Today we had our 24 (almost) week appointment with Dr. W. Although all of the physicians at the Womens' Center are competent, fantastic physicians, Dr. W is special to me because she has been with since the beginning of our journey. She is the one that helped us through infertility treatments, and she knows who I am. A brag on the Womens' Center - I have never felt like just a chart number at their office (this is a big deal to me after a harrowing experience with an uncaring OB/GYN in TX that put me through the wringer). Dr. W knows who I am, she remembers specific details about me without having to refer to my chart, and she was genuinely thrilled for us when she found out that we'd conceived on our own. She also accurately predicted Carys' gender at 8 weeks - she said she got a 'girl vibe' from her, and she was right!
So anyway, we talked briefly about the hospital visit. She said that she wasn't concerned at the moment about the contractions because of our negative result on the fFN (fetal fibronectin) test but wanted to be cautious. I will be switching early from checkups every 4 weeks to checkups every 2 weeks and a fFN test at every visit to watch for signs of premature labor. She told me that because I was small when I got pregnant that my body (and back in particular) is having a difficult time adjusting to carrying the extra weight, especially as far forward as the baby is. Her thoughts were that a bigger part of my problem was the back pain I was having and so she recommended that I continue taking the muscle relaxer they gave me in my first trimester as needed and that I continue resting when I start to hurt or feel like I need it. Her exact words were, "Sometimes we're not smart enough to stop when something hurts..." ha ha - can she see into my house?! I have a very difficult time stopping what I'm doing when I'm right in the middle of a project. She didn't see any reason for me to be on bedrest at this time(Yippee!). She told me bedrest was the worst thing they do to pregnant women. She's right, I'm sure! It may sound like a picnic to just lay around and watch t.v. all day, but it gets really old, really fast, especially when your brain is screaming at you to clean and organize. I'm glad to still be able to do some of the things I want. Overall, it was a very positive appointment and I'm happy at the outcome. I feel like J and I will be able to be more relaxed if we have a negative fFN test every two weeks. It is a very accurate determination of preterm labor, and Dr. W said that if you have a negative result, you can take it to the bank that you will not be delivering for at least two weeks. I am worried about the cost of the additional visits because our insurance doesn't cover 100% after our deductible, but in the grand scheme of things it doesn't matter much. What does matter is a happy, healthy little Junebug. :)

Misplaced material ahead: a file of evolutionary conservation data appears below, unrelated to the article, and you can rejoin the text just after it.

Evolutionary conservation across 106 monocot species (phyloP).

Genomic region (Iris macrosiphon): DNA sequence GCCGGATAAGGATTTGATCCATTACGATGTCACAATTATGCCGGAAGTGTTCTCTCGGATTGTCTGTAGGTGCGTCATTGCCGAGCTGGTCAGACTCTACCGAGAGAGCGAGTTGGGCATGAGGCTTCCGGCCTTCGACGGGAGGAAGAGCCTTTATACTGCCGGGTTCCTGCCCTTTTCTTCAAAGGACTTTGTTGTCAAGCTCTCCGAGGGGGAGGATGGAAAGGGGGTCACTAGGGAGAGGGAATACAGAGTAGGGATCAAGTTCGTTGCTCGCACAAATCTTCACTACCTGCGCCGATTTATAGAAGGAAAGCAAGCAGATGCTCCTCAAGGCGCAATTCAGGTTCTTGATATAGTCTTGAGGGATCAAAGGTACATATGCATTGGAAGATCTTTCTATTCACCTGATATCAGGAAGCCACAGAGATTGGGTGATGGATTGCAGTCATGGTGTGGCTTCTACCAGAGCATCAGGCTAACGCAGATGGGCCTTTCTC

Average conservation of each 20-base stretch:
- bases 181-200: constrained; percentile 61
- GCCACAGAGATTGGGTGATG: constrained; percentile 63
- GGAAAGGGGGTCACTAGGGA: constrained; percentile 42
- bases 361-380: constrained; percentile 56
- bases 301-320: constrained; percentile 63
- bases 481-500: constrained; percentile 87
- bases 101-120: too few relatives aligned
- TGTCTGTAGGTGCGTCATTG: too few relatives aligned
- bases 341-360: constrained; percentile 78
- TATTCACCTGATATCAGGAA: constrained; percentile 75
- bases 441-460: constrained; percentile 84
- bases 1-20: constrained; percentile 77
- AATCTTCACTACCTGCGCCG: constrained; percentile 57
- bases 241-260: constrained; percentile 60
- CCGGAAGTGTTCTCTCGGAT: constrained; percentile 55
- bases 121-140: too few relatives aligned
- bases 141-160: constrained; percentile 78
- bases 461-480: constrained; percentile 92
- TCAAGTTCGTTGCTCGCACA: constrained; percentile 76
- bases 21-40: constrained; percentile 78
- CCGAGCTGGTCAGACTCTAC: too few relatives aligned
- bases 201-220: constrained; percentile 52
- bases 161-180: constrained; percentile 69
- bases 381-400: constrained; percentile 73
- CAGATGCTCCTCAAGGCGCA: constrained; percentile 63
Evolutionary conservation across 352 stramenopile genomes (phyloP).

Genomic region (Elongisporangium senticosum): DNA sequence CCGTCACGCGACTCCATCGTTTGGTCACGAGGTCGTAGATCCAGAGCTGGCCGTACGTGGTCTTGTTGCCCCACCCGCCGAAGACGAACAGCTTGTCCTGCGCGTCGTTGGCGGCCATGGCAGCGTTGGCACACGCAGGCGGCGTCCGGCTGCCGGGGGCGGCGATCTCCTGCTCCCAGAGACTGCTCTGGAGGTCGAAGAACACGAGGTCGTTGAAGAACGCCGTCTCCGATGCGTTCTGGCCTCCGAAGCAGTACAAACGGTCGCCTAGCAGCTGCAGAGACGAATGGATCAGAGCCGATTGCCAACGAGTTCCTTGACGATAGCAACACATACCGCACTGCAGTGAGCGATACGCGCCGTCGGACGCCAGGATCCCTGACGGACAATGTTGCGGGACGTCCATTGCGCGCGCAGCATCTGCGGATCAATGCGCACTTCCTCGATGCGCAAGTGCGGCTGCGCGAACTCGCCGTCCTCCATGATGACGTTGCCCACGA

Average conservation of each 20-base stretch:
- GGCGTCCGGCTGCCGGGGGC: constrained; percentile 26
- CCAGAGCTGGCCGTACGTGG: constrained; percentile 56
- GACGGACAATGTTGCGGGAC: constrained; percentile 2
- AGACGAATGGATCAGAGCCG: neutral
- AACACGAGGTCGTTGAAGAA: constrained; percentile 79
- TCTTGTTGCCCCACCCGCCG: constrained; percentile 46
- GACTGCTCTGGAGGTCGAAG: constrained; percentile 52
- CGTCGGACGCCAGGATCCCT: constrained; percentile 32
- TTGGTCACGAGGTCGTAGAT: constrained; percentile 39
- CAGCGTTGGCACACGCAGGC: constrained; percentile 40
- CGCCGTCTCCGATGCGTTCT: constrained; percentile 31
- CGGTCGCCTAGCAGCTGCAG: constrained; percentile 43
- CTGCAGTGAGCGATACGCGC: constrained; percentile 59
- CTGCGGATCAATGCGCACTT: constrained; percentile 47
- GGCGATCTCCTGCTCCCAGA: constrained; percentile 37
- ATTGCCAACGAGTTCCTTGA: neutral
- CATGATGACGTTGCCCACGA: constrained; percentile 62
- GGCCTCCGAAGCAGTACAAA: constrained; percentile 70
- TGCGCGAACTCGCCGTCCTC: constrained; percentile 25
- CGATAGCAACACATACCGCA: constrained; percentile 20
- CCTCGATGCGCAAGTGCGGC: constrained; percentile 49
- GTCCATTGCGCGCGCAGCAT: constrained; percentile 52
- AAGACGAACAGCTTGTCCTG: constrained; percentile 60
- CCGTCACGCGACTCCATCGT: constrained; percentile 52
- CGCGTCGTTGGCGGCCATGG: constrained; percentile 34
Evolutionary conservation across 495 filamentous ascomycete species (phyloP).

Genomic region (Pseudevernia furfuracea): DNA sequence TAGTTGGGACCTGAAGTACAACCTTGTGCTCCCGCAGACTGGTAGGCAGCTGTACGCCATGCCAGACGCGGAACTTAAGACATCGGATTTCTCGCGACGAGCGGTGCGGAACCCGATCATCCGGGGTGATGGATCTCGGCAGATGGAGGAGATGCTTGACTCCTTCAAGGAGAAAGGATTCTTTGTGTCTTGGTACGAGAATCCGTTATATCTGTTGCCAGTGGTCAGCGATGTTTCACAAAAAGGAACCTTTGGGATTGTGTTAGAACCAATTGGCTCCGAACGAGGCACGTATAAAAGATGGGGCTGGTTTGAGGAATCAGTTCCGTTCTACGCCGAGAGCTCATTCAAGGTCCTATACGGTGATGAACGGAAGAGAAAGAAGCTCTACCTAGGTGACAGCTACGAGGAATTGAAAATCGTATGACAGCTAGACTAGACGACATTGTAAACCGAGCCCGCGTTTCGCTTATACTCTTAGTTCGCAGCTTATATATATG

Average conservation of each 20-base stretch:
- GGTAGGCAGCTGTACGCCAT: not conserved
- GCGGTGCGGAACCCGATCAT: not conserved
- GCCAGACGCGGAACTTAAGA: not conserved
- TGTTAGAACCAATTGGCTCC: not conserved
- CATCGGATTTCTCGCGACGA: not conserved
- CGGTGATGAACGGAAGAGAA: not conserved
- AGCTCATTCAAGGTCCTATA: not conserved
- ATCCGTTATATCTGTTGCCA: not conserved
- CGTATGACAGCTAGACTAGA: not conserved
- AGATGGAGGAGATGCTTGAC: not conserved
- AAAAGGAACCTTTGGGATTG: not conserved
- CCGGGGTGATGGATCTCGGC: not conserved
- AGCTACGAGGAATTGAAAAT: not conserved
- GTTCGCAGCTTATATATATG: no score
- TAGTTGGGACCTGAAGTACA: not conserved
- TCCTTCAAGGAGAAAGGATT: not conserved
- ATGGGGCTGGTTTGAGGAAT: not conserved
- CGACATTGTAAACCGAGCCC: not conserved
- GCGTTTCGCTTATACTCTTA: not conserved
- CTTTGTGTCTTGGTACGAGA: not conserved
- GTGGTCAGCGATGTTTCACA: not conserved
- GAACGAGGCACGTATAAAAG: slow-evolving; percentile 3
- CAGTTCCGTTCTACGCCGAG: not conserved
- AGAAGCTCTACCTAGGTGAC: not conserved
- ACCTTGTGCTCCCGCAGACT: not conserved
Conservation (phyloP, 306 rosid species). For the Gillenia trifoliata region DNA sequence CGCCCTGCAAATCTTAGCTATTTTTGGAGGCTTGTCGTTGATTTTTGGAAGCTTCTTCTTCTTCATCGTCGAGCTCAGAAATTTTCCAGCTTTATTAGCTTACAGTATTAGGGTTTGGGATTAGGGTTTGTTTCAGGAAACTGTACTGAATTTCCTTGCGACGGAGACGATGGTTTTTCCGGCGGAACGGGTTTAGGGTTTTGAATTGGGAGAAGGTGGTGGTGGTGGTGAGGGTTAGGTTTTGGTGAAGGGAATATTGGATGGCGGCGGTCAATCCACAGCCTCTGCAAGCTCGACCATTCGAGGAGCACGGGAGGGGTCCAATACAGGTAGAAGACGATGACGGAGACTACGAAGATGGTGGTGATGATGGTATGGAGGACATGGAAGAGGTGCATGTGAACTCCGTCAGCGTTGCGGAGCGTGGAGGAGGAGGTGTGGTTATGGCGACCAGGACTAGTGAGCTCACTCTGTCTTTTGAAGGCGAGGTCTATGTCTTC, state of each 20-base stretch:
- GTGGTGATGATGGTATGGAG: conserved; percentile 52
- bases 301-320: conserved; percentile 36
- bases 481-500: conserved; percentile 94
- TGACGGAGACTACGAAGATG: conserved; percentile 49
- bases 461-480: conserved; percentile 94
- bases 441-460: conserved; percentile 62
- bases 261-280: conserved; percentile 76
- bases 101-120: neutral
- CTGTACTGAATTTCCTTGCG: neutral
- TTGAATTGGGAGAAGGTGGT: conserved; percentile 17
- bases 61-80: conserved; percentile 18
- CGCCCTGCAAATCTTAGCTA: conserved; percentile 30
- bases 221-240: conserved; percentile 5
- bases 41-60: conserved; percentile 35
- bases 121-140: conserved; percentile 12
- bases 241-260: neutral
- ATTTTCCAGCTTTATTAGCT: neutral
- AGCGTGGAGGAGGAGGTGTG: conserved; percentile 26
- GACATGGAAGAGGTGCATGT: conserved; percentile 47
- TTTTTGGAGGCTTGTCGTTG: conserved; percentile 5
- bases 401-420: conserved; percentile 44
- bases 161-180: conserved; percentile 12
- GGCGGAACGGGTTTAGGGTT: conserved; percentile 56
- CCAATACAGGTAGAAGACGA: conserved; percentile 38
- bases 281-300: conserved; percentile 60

Speaking of Carys, we also got the opportunity to attend an early run for the Wee Cycle Childrens' Consignment Sale. I was hoping to find some bigger pieces of furniture because the things there are considerably cheaper than buying new! They are all gently used items but you can get really nice things at a fraction of the original retail price and for a family living on one income at the moment, that is a BIG selling point. I didn't find a crib or bedding set that I loved (I don't know what my malfunction is with finding bedding for her nursery - I see a lot of things that I like 'okay', but I keep feeling like I'm going to find 'the one' so I hold out... lol... geez - should not be this complicated!!) but we found this bouncer (that retailed for $50.00) for $15.00.
Ours is the same exact model but the accent colors are a little different - it's gender neutral, though, so if we are blessed with a little boy next time it'll be his, too!
Today was a busy day and I'm tired, but happy! I can't wait to get baby girl's nursery finished.